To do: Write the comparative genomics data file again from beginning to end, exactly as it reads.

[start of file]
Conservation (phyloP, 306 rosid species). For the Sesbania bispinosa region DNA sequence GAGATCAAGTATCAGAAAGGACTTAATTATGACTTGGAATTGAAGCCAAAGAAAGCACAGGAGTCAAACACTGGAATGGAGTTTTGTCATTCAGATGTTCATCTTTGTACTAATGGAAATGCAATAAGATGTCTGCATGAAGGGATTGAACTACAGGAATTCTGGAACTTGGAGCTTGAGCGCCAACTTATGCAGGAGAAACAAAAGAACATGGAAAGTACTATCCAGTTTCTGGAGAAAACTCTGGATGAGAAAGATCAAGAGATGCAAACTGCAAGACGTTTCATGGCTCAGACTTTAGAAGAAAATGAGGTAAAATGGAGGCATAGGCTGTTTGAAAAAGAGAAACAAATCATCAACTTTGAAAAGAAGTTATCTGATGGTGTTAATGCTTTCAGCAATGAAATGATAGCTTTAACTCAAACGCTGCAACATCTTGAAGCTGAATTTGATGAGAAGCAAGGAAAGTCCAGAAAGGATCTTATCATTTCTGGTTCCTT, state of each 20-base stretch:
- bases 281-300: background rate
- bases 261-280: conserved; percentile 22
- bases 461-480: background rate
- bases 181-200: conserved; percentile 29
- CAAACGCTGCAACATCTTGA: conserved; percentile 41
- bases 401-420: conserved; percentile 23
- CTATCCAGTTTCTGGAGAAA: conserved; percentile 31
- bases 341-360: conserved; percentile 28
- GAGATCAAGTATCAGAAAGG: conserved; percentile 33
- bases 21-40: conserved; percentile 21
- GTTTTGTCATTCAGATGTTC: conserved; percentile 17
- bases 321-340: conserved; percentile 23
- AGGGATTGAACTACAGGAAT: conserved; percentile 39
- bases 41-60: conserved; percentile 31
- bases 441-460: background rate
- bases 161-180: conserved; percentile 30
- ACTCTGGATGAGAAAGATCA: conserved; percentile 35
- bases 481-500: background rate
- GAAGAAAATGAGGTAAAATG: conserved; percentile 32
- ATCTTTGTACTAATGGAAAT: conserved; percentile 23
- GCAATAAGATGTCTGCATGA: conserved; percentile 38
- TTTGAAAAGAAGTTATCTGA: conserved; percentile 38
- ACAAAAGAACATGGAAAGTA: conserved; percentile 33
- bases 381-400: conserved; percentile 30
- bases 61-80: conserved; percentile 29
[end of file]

Conservation (phyloP, 306 rosid species). For the Sesbania bispinosa region DNA sequence GAGATCAAGTATCAGAAAGGACTTAATTATGACTTGGAATTGAAGCCAAAGAAAGCACAGGAGTCAAACACTGGAATGGAGTTTTGTCATTCAGATGTTCATCTTTGTACTAATGGAAATGCAATAAGATGTCTGCATGAAGGGATTGAACTACAGGAATTCTGGAACTTGGAGCTTGAGCGCCAACTTATGCAGGAGAAACAAAAGAACATGGAAAGTACTATCCAGTTTCTGGAGAAAACTCTGGATGAGAAAGATCAAGAGATGCAAACTGCAAGACGTTTCATGGCTCAGACTTTAGAAGAAAATGAGGTAAAATGGAGGCATAGGCTGTTTGAAAAAGAGAAACAAATCATCAACTTTGAAAAGAAGTTATCTGATGGTGTTAATGCTTTCAGCAATGAAATGATAGCTTTAACTCAAACGCTGCAACATCTTGAAGCTGAATTTGATGAGAAGCAAGGAAAGTCCAGAAAGGATCTTATCATTTCTGGTTCCTT, state of each 20-base stretch:
- bases 281-300: background rate
- bases 261-280: conserved; percentile 22
- bases 461-480: background rate
- bases 181-200: conserved; percentile 29
- CAAACGCTGCAACATCTTGA: conserved; percentile 41
- bases 401-420: conserved; percentile 23
- CTATCCAGTTTCTGGAGAAA: conserved; percentile 31
- bases 341-360: conserved; percentile 28
- GAGATCAAGTATCAGAAAGG: conserved; percentile 33
- bases 21-40: conserved; percentile 21
- GTTTTGTCATTCAGATGTTC: conserved; percentile 17
- bases 321-340: conserved; percentile 23
- AGGGATTGAACTACAGGAAT: conserved; percentile 39
- bases 41-60: conserved; percentile 31
- bases 441-460: background rate
- bases 161-180: conserved; percentile 30
- ACTCTGGATGAGAAAGATCA: conserved; percentile 35
- bases 481-500: background rate
- GAAGAAAATGAGGTAAAATG: conserved; percentile 32
- ATCTTTGTACTAATGGAAAT: conserved; percentile 23
- GCAATAAGATGTCTGCATGA: conserved; percentile 38
- TTTGAAAAGAAGTTATCTGA: conserved; percentile 38
- ACAAAAGAACATGGAAAGTA: conserved; percentile 33
- bases 381-400: conserved; percentile 30
- bases 61-80: conserved; percentile 29